The Socialist Group was one of the first groups to be founded when it was created on 23 June 1953[3][13] in the Common Assembly of the European Coal and Steel Community, the European Parliament's predecessor. A bureau and secretariat was established in Luxembourg. The group continued through the creation of the appointed Parliament in 1958 and, when the Parliament became elected in 1979, it was the biggest group.

In 1987 the Single European Act came into force and the group began co-operation with the EPP group to secure the majorities needed under the cooperation procedure.[14] That left-right coalition has dominated Parliament since then[15] and (with some exceptions[16]) the post of President of the Parliament has been split between the two groups ever since.

Meanwhile, the national parties making up the group were also organising themselves on a European level outside the Parliament, with the parties creating the Confederation of Socialist Parties of the European Community in 1974.[5][4][17] The Confederation was succeeded by the Party of European Socialists, in 1992.[4][17] As a result, the group was renamed to the Group of the Party of European Socialists on 21 April 1993.[3]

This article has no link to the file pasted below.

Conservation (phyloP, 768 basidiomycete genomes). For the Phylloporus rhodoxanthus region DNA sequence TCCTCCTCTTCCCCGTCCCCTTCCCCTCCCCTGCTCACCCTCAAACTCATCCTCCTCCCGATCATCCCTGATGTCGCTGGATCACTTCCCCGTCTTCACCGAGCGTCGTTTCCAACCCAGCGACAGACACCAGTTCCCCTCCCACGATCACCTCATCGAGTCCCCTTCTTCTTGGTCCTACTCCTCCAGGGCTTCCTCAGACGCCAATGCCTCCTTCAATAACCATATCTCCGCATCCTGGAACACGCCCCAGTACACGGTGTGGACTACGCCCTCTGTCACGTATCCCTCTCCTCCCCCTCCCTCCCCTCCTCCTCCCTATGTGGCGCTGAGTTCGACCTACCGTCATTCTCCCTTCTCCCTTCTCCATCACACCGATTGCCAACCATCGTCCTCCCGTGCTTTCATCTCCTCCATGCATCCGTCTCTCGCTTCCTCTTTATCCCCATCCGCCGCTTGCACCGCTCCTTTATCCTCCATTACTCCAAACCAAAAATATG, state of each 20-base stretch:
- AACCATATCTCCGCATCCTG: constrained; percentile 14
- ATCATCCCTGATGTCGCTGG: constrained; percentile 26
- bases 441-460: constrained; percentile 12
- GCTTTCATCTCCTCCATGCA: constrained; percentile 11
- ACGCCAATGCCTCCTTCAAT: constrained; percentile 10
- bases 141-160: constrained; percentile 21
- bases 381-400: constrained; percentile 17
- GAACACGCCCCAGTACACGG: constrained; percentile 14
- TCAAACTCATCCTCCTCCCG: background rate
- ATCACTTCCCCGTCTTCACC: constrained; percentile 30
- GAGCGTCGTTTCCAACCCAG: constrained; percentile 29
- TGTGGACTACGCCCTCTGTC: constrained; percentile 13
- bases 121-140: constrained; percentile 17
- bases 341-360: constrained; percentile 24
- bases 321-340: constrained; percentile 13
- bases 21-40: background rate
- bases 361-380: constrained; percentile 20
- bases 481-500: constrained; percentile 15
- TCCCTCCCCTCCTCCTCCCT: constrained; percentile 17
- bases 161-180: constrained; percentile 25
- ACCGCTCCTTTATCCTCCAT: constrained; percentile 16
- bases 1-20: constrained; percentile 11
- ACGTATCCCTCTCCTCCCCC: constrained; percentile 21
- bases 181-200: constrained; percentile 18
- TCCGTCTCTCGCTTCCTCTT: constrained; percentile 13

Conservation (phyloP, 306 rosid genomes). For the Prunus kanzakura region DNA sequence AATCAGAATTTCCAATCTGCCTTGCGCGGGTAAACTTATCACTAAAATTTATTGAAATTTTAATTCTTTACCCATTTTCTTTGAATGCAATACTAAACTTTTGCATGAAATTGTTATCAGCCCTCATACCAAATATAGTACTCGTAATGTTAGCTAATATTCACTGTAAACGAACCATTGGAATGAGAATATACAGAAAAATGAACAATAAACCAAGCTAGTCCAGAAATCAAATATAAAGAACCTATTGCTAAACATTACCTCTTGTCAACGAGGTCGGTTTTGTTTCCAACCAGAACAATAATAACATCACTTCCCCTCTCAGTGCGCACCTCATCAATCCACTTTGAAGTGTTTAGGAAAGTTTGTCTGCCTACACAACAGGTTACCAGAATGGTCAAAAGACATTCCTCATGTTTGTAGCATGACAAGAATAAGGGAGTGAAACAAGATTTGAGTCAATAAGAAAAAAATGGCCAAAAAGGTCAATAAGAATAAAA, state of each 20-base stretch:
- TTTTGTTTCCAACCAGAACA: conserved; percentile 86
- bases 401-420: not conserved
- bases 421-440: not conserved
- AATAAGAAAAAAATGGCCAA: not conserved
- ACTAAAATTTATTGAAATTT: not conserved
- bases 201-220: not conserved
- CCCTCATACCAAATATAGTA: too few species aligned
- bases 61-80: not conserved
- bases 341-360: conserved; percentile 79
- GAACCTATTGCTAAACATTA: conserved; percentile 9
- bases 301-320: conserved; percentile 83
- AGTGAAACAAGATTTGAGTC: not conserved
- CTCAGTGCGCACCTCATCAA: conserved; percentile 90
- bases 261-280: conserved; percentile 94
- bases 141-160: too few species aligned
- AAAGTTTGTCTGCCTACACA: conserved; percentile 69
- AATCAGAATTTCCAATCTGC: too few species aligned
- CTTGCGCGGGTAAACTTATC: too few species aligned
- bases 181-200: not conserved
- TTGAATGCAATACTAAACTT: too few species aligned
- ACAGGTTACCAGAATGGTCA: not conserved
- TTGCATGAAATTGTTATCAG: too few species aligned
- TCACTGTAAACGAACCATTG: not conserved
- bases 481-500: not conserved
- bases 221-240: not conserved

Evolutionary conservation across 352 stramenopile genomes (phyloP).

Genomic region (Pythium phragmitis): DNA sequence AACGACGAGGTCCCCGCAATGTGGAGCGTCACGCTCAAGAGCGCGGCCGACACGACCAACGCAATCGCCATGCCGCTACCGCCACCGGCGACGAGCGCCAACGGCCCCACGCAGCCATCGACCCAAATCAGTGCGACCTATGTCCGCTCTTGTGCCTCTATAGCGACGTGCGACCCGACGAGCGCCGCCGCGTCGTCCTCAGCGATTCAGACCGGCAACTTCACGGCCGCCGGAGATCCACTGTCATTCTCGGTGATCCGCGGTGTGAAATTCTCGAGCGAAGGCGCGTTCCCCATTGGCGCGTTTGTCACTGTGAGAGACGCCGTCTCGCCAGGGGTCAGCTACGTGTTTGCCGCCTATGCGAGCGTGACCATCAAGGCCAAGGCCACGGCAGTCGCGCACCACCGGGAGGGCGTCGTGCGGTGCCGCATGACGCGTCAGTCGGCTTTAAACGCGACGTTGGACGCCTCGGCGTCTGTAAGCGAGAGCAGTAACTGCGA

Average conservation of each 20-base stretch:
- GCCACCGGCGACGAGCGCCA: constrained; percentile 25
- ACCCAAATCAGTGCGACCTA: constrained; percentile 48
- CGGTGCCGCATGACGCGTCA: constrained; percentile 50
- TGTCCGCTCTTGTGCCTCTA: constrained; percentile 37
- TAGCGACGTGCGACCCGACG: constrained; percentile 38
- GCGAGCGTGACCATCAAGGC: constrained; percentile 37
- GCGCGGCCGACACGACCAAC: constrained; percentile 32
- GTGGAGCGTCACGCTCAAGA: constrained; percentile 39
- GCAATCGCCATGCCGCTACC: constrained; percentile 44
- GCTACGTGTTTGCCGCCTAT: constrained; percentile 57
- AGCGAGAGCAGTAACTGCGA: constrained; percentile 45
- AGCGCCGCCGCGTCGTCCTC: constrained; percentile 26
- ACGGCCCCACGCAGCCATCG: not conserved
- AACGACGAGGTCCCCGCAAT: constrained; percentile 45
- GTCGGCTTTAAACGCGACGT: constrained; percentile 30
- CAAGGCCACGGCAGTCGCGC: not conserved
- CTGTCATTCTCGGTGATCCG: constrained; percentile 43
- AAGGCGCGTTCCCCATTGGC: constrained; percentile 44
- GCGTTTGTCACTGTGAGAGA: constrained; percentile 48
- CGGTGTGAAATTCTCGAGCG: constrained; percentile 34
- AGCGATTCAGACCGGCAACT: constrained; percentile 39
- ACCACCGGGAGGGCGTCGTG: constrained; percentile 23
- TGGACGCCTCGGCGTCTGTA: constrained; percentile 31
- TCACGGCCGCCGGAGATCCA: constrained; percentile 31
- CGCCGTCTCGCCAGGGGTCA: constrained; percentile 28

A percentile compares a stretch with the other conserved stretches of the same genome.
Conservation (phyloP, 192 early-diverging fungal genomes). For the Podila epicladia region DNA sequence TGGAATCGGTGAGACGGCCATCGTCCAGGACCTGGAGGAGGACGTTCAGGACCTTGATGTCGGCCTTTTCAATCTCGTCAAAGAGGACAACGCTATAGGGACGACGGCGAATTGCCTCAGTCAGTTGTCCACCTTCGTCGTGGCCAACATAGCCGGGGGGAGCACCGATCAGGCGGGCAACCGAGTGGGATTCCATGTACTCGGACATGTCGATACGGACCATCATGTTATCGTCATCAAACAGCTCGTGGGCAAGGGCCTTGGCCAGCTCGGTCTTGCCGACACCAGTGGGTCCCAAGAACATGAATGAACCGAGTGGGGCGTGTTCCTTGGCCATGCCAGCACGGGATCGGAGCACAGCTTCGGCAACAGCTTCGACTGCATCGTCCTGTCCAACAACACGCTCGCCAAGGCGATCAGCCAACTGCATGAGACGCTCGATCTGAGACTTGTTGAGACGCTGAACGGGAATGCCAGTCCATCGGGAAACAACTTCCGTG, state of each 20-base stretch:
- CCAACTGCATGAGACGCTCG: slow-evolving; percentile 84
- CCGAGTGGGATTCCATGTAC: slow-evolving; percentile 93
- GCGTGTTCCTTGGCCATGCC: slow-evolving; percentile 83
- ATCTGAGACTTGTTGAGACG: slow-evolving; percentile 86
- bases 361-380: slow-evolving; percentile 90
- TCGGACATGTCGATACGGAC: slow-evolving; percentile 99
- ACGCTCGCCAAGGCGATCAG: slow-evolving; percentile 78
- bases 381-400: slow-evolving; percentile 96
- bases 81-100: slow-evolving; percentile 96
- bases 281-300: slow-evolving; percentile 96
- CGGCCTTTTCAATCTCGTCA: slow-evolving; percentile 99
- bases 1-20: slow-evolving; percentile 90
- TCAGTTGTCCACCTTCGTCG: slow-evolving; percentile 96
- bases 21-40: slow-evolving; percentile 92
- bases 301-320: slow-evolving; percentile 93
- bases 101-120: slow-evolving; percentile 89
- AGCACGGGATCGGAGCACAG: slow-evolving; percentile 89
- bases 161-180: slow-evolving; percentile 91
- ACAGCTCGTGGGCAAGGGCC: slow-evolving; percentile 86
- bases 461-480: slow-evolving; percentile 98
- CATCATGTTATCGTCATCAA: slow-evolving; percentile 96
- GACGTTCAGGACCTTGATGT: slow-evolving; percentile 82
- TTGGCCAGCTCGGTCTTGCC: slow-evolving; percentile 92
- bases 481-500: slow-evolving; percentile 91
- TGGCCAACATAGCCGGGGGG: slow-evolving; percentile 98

In 1999, the Parliament refused to approve the Santer Commission's handling of the EU budget. Allegations of corruption centred on two PES Commissioners,Édith Cresson and Manuel Marín. The group initially supported the Commission but later withdrew their support, forcing the Commission to resign.[18]

In 2003 the group celebrated its 50th anniversary. In its first 50 years it had had 13 chairmen, among them two women. Celebrations were held in Brussels, under the slogan "proud of the past, confident of the future".